Independent of when the election is called, President Obama will be proclaimed the victor of this extremely expensive and burdensome process. He will win not because he is the better candidate with a better vision for America, but because he was up against an opponent who failed to articulate policy positions, policy differences, and time and time again, failed to ask the critical questions.
On Foreign Policy
With the meltdown of the Arab Spring occurring on this President’s watch and on the 11th anniversary of 9/11, Governor Romney had an opportunity to raise substantive questions of policy on how we have engaged the new democracies in the region and around the world. Such questions speak directly to the President’s reluctant leadership on the issue of engagement and international development. Instead, the Romney campaign and the candidate chose to fight over whether or not the President saw that this was a coordinated terrorist attack. While this does question the judgment of a small and significant event, a more damning question is whether or not this President is prepared to defend American interests and American representatives? Most liberal allies would point to the strike against Osama as evidence of the resolve of this President and his commitment to national security, but why is the same man not willing to deploy our troops on a rescue mission that was so clearly needed? Why is it that for 8 hours, no action is taken to save our top level diplomats from a certain death?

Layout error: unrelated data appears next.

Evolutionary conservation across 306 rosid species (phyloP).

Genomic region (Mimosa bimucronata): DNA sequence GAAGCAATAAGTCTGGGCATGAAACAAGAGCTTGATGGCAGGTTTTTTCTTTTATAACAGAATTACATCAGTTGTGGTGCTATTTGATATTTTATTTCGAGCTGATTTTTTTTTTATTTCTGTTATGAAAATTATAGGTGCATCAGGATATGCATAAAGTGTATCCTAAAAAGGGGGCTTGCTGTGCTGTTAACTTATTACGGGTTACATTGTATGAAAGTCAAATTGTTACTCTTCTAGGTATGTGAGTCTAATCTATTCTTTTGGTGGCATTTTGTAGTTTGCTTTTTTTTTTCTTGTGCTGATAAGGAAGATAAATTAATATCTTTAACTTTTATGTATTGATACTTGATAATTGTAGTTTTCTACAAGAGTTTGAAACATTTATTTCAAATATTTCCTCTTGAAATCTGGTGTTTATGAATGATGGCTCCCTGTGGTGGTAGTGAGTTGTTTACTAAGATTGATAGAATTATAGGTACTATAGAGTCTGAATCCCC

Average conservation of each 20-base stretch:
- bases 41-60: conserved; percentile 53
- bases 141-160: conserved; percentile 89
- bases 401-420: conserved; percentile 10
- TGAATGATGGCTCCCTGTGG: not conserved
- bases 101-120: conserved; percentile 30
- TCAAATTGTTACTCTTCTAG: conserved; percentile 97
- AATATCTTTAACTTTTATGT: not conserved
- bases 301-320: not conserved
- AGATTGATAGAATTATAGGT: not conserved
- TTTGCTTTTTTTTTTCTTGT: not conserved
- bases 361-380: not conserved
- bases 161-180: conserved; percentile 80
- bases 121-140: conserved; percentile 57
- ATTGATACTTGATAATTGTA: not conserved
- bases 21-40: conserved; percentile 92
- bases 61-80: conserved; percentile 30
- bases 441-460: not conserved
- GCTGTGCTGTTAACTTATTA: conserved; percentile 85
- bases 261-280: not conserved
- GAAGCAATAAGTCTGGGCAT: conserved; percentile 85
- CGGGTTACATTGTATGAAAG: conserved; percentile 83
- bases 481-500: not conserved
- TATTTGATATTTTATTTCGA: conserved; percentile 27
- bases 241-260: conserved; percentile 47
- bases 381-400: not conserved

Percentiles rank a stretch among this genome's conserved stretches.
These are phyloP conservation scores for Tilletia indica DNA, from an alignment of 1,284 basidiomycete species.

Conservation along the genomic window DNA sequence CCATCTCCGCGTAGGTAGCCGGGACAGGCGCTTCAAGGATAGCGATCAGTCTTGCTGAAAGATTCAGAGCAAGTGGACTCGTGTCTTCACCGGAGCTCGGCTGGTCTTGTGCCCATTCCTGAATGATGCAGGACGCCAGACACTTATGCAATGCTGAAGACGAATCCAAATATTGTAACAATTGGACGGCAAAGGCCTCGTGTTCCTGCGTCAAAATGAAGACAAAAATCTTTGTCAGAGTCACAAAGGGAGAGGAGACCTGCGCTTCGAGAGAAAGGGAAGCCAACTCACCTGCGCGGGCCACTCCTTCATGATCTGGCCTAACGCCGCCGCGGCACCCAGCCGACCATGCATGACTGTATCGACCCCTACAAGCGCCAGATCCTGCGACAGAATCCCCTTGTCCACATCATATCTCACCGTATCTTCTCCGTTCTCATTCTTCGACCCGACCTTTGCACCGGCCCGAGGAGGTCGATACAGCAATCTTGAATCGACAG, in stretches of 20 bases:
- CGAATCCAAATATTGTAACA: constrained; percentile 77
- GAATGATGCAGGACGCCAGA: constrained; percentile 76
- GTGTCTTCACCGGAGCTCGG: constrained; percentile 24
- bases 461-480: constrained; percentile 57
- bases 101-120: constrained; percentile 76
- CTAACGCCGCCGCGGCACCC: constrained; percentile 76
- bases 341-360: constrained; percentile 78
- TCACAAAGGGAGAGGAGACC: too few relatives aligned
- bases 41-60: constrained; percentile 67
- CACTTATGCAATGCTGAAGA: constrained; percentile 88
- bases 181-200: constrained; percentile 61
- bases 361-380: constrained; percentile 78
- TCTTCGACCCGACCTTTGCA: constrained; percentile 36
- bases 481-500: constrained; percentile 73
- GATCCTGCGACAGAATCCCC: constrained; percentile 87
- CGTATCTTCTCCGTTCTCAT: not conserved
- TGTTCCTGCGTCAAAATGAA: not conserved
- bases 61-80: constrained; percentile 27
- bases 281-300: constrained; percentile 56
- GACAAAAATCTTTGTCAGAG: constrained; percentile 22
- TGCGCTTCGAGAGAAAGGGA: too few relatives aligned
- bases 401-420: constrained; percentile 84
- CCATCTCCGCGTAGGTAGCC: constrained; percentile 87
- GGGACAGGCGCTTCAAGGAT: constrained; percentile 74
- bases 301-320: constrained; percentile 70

On Domestic Policy
We can all agree – independent of party lines – that the crisis within our healthcare system had to be addressed. However, at a time of high unemployment, Barack Obama never seemed to get the message: uncertainty does not help to generate jobs. As such, his prioritizing healthcare reform was a strategic blunder and a miscalculation at a time of great national need. The changes that the law demands, some of which are necessary, created uncertainty in large and small businesses, so hiring went at a slower pace and employers tried to figure out how much a new person would actually cost them. When combined with wasteful spending of some ARRA projects, that should have been sufficient to raise substantive questions of PRIORITIES. Instead, the populist position of repeal the act and cut the deficit seemed to consume the campaign. Such rhetoric was neither productive nor presidential as it created similar uncertainty for businesses and forced them to the sidelines.
The symbolic collapse of Solyndra, the Romney campaign could have raised the following questions: Why did the President and the Vice President endorse this company as strongly as they did, and are there any leads to the President from the management of the company? The answer to the latter is YES. So, why then choose a path that questions all green investment? All investments in research and innovation are important even if the companies fail, but the selection of the projects and the monitoring of the projects must be merit-based. So, why then accuse the government of picking winners and losers poorly, when in this case there was ample proof of collusion?
Time and time again, the Romney campaign had an opportunity to bring a damaging blow and they failed to do so, choosing populist, empty, and questionable lines instead of concrete criticisms of the struggling Obama Administration. People ask: Why is Bill Clinton such a great communicator? The answer is that he speaks to the heart by using statistics and facts instead of just endless platitudes and applause lines. At a time when problems are too big and too personal, Romney had the chance to win the argument and he chose just to win the nomination.